Addressing those arguments one at a time requires examining their underlying premises and their conclusions. Generally, the arguments supporting continued (manned) deep-space exploration are not convincing; all of them either fail because the premise of the argument is flawed or because the conclusions drawn in connection with valid premises are flawed. First, even if it is true that long-term continuation of human life on earth could be potentially threatened by natural (or other) catastrophes, that hardly answers the question why it is so important to continue human existence elsewhere.

Eventually, every star in the universe will grow cold and dark and the universe will become lifeless (Pecker, 1999; Hawking, 2002). At best, even the most successful colonization of space would merely postpone the inevitable. There is a good argument to be made that human beings are not doing a good enough job of managing their societies on Earth to support the conclusion that human life must necessarily be continued elsewhere for as long as possible if and when it should die out on Earth. Furthermore, the use of the funds necessary to support continued space exploration could be put to more beneficial use (and to applications that would yield benefits much sooner to this generation of human beings) than dedicating those funds (and many more in the future) to space exploration in the hope of cultivating other environments for human life. Finally, with respect to that argument, if space exploration is justified by the need to find more natural resources than exist on Earth, the more reasonable, cheaper, and faster-developing solution would simply be investing more on scientific research into alternative energy technologies rather than searching for another source of finite natural resources to consume.

Second, it is true that the space program has yielded many beneficial scientific breakthroughs and technologies that have filtered down to other industries and furthered scientific developments in many areas, including human medicine (Sagan, 1997). However, those benefits are not attributable to the technology necessary to continue deep-space exploration; rather, they were developed mainly in connection with the Gemini and Apollo missions in near-Earth orbits (Sagan, 1997). It is a logical fallacy to conclude that manned missions to deep space (or missions to land astronauts on other planets) is required to yield the benefits that benefit human life on Earth. Those same benefits would continue to be developed by a continuation of only near-Earth space exploration at a very small fraction of the cost of deep-space manned missions (Sagan, 1997). There is also no basis to imagine that young people will be any less inspired to study science or to aspire to become astronauts simply because the future space program is limited to near space rather than deep space.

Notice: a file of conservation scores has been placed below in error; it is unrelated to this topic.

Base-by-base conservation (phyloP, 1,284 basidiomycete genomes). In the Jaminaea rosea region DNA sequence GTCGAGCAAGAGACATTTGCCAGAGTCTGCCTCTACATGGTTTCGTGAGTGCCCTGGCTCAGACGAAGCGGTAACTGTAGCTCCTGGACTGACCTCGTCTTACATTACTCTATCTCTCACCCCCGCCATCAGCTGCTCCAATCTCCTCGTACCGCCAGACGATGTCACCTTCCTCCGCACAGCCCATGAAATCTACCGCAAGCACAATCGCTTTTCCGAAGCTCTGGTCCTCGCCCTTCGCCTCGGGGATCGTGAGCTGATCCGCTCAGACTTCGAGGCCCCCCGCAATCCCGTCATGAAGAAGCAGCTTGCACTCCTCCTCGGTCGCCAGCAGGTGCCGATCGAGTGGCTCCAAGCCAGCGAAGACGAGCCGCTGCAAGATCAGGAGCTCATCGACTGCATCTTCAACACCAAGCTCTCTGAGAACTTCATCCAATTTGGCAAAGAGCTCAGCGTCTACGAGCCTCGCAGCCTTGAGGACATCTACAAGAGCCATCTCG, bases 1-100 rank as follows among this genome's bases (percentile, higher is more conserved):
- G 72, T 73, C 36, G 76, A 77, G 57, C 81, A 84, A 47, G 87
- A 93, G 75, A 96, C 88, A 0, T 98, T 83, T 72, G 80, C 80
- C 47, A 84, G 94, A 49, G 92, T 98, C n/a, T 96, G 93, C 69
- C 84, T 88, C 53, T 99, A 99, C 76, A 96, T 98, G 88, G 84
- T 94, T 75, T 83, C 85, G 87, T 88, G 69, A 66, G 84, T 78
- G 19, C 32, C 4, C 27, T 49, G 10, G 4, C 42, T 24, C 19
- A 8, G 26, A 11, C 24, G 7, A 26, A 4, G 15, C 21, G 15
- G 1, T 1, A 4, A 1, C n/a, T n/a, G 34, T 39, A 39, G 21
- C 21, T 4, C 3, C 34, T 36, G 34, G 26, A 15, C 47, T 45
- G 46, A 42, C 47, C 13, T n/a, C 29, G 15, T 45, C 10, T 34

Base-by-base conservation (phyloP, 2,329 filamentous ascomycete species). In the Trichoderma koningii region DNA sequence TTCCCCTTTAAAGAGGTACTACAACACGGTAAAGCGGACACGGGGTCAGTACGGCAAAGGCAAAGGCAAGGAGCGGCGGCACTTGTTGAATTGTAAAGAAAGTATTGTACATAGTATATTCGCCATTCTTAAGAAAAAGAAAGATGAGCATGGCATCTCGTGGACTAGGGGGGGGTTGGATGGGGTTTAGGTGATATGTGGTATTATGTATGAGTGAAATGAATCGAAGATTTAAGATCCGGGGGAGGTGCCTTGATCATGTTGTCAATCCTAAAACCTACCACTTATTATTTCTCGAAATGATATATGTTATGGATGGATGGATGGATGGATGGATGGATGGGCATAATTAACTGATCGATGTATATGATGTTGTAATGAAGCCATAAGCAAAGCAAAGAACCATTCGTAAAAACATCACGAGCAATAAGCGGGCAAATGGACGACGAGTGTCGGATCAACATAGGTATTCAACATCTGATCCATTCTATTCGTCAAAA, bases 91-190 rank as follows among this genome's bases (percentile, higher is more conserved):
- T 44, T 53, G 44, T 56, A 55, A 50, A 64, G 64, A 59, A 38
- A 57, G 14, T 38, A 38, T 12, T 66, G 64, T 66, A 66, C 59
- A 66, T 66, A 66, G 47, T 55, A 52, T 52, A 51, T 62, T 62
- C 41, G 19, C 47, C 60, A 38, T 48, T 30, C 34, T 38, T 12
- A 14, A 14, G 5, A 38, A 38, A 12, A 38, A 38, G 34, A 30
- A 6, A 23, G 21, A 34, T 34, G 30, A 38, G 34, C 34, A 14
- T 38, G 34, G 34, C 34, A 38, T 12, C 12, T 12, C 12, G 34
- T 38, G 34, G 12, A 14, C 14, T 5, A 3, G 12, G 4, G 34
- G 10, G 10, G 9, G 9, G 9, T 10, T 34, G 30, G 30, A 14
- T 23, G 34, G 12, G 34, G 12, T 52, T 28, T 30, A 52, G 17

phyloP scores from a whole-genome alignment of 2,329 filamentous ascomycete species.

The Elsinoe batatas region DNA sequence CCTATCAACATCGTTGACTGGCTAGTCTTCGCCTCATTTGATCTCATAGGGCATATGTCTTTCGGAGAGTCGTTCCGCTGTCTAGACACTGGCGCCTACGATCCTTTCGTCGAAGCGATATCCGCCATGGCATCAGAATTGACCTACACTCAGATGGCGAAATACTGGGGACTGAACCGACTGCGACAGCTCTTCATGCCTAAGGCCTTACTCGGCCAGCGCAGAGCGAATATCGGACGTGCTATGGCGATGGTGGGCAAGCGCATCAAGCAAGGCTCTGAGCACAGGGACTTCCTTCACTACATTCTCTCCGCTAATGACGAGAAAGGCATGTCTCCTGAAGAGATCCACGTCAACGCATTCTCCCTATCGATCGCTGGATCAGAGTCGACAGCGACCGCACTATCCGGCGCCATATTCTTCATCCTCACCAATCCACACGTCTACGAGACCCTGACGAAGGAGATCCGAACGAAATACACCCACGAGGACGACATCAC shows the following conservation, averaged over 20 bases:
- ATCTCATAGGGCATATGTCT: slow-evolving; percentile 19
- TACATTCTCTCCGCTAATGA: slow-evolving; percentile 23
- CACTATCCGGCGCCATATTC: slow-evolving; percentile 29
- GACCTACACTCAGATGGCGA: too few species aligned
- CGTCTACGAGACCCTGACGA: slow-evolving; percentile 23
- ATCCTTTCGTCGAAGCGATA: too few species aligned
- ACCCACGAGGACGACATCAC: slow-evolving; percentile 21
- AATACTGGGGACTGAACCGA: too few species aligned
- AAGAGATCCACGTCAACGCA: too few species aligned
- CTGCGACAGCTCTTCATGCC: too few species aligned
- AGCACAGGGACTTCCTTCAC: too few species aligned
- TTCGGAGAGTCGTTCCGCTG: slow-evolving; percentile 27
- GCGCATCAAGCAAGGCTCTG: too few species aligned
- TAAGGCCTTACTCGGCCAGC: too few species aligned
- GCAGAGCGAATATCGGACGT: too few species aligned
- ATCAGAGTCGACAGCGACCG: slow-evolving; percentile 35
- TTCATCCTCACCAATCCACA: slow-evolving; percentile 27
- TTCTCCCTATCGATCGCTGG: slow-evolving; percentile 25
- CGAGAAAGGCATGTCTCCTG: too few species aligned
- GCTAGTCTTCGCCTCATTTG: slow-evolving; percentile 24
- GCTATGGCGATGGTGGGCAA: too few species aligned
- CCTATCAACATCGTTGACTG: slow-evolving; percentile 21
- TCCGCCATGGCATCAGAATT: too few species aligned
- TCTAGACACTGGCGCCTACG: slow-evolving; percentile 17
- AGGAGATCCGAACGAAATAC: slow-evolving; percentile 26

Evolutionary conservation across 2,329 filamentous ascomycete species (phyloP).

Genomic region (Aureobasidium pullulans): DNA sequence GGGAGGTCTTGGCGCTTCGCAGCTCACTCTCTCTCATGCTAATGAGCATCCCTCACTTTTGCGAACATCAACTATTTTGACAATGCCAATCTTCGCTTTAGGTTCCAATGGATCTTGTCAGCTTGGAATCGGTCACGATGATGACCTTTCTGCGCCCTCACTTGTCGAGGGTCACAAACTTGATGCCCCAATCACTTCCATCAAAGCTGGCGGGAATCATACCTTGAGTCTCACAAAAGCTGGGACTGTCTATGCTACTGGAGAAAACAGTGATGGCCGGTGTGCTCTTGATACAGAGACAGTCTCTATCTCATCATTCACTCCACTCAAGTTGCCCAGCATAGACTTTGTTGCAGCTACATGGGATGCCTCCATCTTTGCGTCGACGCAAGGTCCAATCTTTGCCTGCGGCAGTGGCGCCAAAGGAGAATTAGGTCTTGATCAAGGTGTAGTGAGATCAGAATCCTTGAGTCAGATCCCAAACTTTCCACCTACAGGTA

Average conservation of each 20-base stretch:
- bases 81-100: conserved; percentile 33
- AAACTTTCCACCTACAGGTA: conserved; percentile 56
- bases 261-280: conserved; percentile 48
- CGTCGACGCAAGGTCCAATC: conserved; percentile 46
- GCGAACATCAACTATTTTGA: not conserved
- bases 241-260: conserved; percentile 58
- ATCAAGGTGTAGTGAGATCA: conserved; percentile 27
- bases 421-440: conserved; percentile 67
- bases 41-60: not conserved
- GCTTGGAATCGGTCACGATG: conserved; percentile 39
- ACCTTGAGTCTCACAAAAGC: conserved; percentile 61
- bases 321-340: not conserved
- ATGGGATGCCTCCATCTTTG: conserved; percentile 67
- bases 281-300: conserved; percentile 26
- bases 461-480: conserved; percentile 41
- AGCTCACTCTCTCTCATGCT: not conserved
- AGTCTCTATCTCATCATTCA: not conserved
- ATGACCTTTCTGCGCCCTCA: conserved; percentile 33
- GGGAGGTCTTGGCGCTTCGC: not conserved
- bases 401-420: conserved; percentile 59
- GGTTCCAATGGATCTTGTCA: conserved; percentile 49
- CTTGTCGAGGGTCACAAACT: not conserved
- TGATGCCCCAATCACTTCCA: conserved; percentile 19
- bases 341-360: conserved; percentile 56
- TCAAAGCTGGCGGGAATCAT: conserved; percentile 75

Third, there is no logical reason to conclude that manned deep-space exploration is either the only way or the best way imaginable to foster good-faith international cooperation. It is likely that any large-scale international project on Earth (such as the elimination of hunger worldwide or even the collaborative effort to continue near-space exploration) would achieve the same degree of international good will and cooperation among nations.

Fourth, it is not clear why deep-space exploration is considered the only way or the best way to maintain American international prestige; it is not even clear that America still enjoys the same status around the world as it did during the 1960s. Currently, he U.S. In heavily in debt to China; the quality of American education is no longer among the best in the world; the U.S. In embroiled in two major military campaigns that probably inspire more international resentment than any space program is capable of equaling on the positive side; and approximately 40,000 Americans die annually because the U.S. healthcare system is so poorly designed and managed that millions cannot afford basic health insurance or healthcare.

Fifth, there is simply no truth to the suggestion that deep-space manned exploration is necessary to (or even capable of) helping scientists determine the origin of life or whether life exists elsewhere (Feynman, 2001). That is because the data that is important to those investigations are gathered by terrestrial telescopes and those stationed in near-Earth orbit and by unmanned vehicles sent into deep space; those data are not gathered by manned space missions. Currently, the deep oceans on Earth are less well understood than deep space and there are good reasons to believe that scientists could learn more about the origin of life on Earth (and at much less cost) by devoting more effort to deep- sea exploration instead of deep-space exploration (Sagan, 1997).

Finally, the data pertaining to the possible existence of life elsewhere in the universe are also gathered by radio and infrared astronomy and not by manned space exploration.… [END OF PREVIEW]